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Overview

The Republic of South Sudan became the world’s youngest nation and Africa’s 55th country on July 9, 2011. However, the outbreak of civil war in December 2013 and July 2016 undermined the development gains it had since achieved and made the humanitarian situation worse. Now, more than a decade after independence, South Sudan remains impacted by fragility, economic stagnation, and instability. Poverty is ubiquitous and is exacerbated by conflict, displacement, and external shocks.

The signing of the Revitalized Agreement on the Resolution of the Conflict in the Republic of South Sudan (R-ARCSS) in September 2018 and the formation of a Transitional Government of National Unity in February 2020 have contributed to recovery and peacebuilding. A two-year extension of the R-ARCSS to February 2025 will allow the government to meet key milestones in the peace agreement. At the same time, a resumption of oil production in oil fields, previously shutdown due to conflict, has raised the prospects of an economic recovery. The country faces the risk of these gains being reversed, though, with incidents of violence increasing in 2021 (and continuing into 2022), severe flooding, and the lingering effects of COVID-19 pandemic all making an already dire situation worse.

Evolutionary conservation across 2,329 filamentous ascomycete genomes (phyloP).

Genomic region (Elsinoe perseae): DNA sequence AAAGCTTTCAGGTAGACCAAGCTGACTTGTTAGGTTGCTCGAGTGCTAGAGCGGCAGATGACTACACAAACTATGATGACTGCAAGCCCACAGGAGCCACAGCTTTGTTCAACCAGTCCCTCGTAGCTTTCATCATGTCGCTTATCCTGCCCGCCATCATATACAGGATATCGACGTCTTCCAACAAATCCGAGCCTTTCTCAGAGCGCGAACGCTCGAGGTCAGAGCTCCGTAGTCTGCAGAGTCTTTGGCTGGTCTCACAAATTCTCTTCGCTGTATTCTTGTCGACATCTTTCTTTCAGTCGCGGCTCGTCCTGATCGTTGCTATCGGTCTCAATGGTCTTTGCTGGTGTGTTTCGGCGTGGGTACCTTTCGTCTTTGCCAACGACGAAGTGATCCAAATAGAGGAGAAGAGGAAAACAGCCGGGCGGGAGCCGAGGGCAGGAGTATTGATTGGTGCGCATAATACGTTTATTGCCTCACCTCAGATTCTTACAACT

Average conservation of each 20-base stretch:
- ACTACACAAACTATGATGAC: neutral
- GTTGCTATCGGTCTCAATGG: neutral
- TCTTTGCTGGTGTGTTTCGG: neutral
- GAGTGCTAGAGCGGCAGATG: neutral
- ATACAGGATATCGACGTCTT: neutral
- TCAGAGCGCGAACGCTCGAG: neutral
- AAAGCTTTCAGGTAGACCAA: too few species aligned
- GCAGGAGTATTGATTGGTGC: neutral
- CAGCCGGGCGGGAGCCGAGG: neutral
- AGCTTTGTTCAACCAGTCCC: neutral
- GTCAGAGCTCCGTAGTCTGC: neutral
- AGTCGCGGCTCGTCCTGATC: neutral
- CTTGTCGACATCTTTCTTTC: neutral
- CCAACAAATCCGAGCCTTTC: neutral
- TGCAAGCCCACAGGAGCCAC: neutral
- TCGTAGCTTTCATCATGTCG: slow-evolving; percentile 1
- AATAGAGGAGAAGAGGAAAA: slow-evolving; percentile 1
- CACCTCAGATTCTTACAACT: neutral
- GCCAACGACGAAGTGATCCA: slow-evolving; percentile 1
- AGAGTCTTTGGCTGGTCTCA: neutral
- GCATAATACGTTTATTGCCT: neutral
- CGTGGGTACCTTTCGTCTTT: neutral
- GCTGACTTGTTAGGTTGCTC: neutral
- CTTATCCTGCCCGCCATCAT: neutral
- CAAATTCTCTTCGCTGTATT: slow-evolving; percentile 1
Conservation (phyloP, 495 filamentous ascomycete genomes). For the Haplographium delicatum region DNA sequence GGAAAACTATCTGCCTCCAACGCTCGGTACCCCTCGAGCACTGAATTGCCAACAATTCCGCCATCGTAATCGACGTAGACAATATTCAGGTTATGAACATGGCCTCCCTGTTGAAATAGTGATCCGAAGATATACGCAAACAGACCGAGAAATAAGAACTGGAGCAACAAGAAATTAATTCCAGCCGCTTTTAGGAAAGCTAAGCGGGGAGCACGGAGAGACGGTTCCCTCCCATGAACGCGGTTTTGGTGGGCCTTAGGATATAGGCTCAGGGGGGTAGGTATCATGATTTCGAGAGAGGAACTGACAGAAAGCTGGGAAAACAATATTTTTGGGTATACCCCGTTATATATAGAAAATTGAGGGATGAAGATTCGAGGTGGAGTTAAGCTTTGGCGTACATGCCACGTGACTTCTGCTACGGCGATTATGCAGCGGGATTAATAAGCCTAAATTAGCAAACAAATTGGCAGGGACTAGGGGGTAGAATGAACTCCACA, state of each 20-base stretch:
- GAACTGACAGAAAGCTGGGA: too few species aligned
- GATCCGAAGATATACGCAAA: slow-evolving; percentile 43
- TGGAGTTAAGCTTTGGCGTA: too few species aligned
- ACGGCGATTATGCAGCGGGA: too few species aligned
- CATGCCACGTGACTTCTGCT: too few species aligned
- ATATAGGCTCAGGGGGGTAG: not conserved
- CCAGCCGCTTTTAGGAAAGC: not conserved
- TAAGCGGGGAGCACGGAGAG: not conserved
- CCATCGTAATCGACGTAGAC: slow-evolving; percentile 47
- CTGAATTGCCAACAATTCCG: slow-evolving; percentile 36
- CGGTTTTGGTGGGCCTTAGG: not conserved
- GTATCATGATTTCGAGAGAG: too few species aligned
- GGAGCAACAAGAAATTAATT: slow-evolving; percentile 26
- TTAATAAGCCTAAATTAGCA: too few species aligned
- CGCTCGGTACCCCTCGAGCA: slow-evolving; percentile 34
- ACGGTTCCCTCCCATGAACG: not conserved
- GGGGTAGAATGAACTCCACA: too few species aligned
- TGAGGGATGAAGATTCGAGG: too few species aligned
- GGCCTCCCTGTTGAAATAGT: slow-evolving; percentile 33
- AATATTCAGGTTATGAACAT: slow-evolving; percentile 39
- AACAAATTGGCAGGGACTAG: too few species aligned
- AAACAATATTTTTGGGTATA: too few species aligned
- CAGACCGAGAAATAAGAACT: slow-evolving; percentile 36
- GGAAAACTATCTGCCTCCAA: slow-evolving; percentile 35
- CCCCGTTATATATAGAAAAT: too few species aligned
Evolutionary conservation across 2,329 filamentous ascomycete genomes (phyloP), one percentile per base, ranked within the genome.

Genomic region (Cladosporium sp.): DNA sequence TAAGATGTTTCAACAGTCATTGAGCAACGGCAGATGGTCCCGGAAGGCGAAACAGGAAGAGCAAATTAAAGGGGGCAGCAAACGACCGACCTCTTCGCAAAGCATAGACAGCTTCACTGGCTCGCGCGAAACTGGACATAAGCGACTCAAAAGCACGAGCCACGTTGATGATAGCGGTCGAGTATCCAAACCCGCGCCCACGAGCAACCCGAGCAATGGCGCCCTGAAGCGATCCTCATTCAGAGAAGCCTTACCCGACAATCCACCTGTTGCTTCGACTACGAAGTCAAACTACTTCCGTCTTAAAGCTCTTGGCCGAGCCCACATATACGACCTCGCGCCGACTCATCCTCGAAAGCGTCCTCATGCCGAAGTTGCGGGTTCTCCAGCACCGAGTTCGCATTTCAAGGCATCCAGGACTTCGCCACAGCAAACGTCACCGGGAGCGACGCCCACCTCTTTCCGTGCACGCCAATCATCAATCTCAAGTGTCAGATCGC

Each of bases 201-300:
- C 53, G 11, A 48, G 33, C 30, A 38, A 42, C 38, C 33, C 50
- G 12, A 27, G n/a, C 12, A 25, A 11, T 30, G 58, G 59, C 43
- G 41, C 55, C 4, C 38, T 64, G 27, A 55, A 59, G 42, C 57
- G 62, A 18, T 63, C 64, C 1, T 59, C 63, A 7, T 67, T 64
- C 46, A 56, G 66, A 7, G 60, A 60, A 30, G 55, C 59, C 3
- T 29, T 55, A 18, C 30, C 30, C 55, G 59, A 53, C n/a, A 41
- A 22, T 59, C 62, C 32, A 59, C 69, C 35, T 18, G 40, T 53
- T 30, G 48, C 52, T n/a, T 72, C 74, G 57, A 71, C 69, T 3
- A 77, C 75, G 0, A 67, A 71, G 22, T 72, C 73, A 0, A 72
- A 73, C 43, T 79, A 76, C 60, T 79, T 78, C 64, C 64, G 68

South Sudan remains in a serious humanitarian crisis. Some two-thirds of its total population of 11.4 million (2021) are estimated to be in need of humanitarian assistance in 2022. Women and children continue to be the most affected.

South Sudan is highly prone and vulnerable to climate-related shocks, which have a devastating impact on people’s welfare. Since 2011 alone, it has suffered severe droughts and floods. The May-November 2021 floods, reportedly the most devastating since the early 1960s, affected 9 out of 10 states, impacting around one million people and displacing more than 300,000.

Going forward, upholding and implementing the peace agreement, strengthening service delivery institutions, governance, and economic and public financial management systems will prove critical as the country seeks to build resilience against future shocks and lay down the building blocks for a diversified, inclusive, and sustainable growth path.

Last Updated: Oct 05, 2022

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LENDING

South Sudan: Commitments by Fiscal Year (in millions of dollars)*

*Amounts include IBRD and IDA commitments
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Additional Resources

Country Office Contacts

Main Office Contact
Ministries Complex
CPA Road
Juba, South Sudan
For general information and inquiries
Gelila Woodeneh
Sr. External Affairs Officer
Addis Ababa, Ethiopia
+(251) 115176000
For project-related issues and complaints